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Are Human Pheromones Real?

Scientists are still unraveling nature’s secret olfactory signals
Man sensuously smelling woman's neck


Since pheromones were first defined in 1959, scientists have found many examples of pheromonal communication. 
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Strange as it may sound, some scientists suspect that the humble armpit could be sending all kinds of signals from casual flirtation to sounding the alarm. That’s because the body’s secretions, some stinky and others below the threshold your nose can detect, may be rife with chemical messages called pheromones. Yet despite half a century of research into these subtle cues, we have yet to find direct evidence of their existence in humans.
 
What Are Pheromones?
Humans and other animals have an olfactory system designed to detect and discriminate between thousands of chemical compounds. For more than 50 years, scientists have been aware of the fact that certain insects and animals can release chemical compounds—often as oils or sweat—and that other creatures can detect and respond to these compounds, which allows for a form of silent, purely chemical communication.

Although the exact definition has been debated and redefined several times, pheromones are generally recognized as single or small sets of compounds that transmit signals between organisms of the same species. They are typically just one part of the larger potpourri of odorants emitted from an insect or animal, and some pheromones do not have a discernable scent.

Since pheromones were first defined in 1959, scientists have found many examples of pheromonal communication. The most striking of these signals elicits an immediate behavioral response. For example, the female silk moth releases a trail of the molecule bombykol, which unerringly draws males from the moment they encounter it. Slower-acting pheromones can affect the recipient’s reproductive physiology, as when the alpha-farnesene molecule in male mouse urine accelerates puberty in young female mice.

Some researchers have proposed a third group of pheromones called “signalers” that simply transmit information such as an individual’s social status or health. Mice can select appropriate mates based on odor cues, deriving information in part from unique proteins associated with a mouse’s genetics.
 
The Trouble with Humans

So far, scientists have had some success in demonstrating that exposure to body odor can elicit responses in other humans. As in rodent research, human sweat and secretions can affect the reproductive readiness of other humans. Since the 1970s researchers have observed changes in a woman’s menstrual cycle when she is exposed to the sweat of other women. In 2011 a Florida State University group demonstrated that the scent of ovulating women could cause testosterone levels to increase in men.

But there is no evidence of a consistent and strong behavioral response to any human-produced chemical cue. “Maybe once upon a time we could react more viscerally,” says chemist George Preti of the Monell Chemical Senses Center. Today, however, our reactions seem to be much subtler—and harder to detect—than those of a silk moth. This subtlety has led researchers to propose another kind of chemical messenger, known as a “modulator” pheromone, that affects the mood or mental state of the recipient. In an example of this type, researchers at Stony Brook University found in 2009 that sniffing the sweat of first-time parachute jumpers could increase a person’s ability to discriminate between ambiguous emotional expressions. The implication is that chemicals in the jumper’s sweat might constitute an alarm signal, which puts the recipient on high alert and makes them more attentive to details.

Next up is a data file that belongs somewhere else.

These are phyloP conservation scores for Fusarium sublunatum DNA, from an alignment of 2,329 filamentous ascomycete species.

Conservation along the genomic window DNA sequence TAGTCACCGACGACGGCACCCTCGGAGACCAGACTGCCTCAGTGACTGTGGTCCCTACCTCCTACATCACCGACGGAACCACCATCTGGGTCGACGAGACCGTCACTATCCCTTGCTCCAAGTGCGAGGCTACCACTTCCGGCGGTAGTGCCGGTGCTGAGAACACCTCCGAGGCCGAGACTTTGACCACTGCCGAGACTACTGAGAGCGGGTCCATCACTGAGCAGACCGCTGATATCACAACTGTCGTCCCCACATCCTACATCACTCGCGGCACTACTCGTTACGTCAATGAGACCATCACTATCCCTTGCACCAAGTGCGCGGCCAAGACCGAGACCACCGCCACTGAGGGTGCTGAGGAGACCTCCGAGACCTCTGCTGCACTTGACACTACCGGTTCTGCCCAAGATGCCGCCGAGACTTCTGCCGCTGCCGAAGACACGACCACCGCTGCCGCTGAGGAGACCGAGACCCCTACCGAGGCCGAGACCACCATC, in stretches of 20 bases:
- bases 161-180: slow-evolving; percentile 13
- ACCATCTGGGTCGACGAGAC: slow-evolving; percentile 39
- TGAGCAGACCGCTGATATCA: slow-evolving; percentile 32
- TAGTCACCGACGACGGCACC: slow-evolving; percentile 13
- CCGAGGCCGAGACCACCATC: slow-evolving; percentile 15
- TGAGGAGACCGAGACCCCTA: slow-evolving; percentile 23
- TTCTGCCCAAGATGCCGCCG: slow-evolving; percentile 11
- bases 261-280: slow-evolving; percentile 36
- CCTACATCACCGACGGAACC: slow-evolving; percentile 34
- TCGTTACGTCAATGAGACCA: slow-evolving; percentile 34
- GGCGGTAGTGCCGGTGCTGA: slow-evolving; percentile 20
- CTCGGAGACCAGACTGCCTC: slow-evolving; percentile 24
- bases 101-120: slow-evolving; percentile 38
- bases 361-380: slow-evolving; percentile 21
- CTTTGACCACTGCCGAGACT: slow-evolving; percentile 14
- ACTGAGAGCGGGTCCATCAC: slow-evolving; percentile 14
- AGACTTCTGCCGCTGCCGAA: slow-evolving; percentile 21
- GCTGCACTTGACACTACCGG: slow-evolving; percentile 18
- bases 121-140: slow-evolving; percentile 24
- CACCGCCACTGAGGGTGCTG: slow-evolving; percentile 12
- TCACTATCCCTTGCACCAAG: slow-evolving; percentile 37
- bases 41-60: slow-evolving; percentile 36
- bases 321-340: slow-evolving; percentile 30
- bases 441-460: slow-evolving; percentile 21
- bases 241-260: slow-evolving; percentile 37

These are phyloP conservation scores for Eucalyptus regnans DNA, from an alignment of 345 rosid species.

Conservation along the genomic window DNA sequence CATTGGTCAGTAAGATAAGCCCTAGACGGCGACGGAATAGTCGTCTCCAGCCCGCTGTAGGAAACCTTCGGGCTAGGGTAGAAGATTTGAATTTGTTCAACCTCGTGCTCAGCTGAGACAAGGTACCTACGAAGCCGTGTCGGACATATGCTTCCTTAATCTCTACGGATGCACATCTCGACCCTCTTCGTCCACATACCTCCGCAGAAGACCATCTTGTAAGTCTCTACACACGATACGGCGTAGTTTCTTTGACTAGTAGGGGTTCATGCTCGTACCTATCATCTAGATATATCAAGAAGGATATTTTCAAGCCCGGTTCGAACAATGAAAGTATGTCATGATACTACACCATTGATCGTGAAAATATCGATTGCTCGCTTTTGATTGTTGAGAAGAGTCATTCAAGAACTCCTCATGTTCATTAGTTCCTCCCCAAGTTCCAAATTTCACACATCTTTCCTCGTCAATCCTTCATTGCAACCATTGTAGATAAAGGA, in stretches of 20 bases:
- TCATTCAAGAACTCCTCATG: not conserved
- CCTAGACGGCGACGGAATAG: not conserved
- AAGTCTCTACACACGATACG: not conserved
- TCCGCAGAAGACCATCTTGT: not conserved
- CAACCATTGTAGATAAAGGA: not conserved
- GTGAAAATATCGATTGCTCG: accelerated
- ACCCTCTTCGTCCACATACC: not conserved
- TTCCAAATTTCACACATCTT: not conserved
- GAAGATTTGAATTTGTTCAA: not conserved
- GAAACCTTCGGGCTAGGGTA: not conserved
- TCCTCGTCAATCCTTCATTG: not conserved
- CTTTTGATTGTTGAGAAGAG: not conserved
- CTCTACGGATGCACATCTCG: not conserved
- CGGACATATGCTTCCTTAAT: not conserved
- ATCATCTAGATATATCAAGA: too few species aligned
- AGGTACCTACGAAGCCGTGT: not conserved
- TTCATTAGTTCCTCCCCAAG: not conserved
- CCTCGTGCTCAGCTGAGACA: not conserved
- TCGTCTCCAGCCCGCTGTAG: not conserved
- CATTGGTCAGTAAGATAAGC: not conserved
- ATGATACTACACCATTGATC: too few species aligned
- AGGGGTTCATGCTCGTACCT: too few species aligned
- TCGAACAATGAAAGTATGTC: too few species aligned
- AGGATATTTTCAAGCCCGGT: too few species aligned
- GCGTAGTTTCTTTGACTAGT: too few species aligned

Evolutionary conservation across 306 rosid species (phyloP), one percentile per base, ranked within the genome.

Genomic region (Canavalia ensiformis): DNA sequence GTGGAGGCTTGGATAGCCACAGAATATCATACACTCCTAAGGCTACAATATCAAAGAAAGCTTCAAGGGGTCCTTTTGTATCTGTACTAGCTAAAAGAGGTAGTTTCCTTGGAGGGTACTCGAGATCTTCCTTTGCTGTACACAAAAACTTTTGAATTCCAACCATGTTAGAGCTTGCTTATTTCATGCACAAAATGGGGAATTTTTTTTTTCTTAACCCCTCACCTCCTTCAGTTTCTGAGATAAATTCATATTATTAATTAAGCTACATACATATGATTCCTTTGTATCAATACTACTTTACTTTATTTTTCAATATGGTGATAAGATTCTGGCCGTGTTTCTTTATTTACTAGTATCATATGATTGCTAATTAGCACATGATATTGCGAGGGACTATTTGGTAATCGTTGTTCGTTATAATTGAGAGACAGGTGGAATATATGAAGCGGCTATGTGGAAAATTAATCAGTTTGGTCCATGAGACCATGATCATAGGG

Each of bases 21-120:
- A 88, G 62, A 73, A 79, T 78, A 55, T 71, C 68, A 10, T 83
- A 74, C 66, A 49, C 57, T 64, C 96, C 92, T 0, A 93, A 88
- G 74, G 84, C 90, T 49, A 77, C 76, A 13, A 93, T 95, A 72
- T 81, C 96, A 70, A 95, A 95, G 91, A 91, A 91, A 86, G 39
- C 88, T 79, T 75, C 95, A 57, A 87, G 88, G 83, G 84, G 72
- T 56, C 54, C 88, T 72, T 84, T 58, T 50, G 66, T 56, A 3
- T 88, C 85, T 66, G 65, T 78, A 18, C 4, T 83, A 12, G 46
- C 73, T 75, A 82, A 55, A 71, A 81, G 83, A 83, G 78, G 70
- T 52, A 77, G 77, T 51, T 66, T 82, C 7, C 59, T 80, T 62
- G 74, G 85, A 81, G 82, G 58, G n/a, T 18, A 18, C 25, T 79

Yet to demonstrate definitively that pheromones are at work, researchers need to point to the molecules responsible, which they have not yet done. To date, scientists have collected evidence for possible pheromone effects but have not definitively identified a single human pheromone.  
 
A Signature Scent

As the hunt for human pheromones continues, scientists have also investigated other potential explanations for the subtle effects of smells. Consider, for example, the finding that human infants will crawl toward the odor of their mother’s breast. Baby rabbits are known to begin nursing when exposed to a specific pheromone from a lactating mother rabbit. Yet the human infants might simply be attracted to a mother’s so-called odor print, or unique personal scent. Odor prints are influenced by diet, environment, health and genetics. They consist of far too many compounds to be described as pheromones themselves.

The failure to identify human pheromones has not stopped some enterprising individuals from trying to make a profit from love potions purporting to contain pheromones. In reality, these products often use pig pheromones. “They don’t have any history in the biomedical literature—they just fell out of the sky,” says olfactory neuroscientist Charles Wysocki, also of Monell. For now, the idea of perfumes and potions based on human pheromonal communication just doesn’t pass the sniff test. 

This article was originally published with the title "Where's Dad?."

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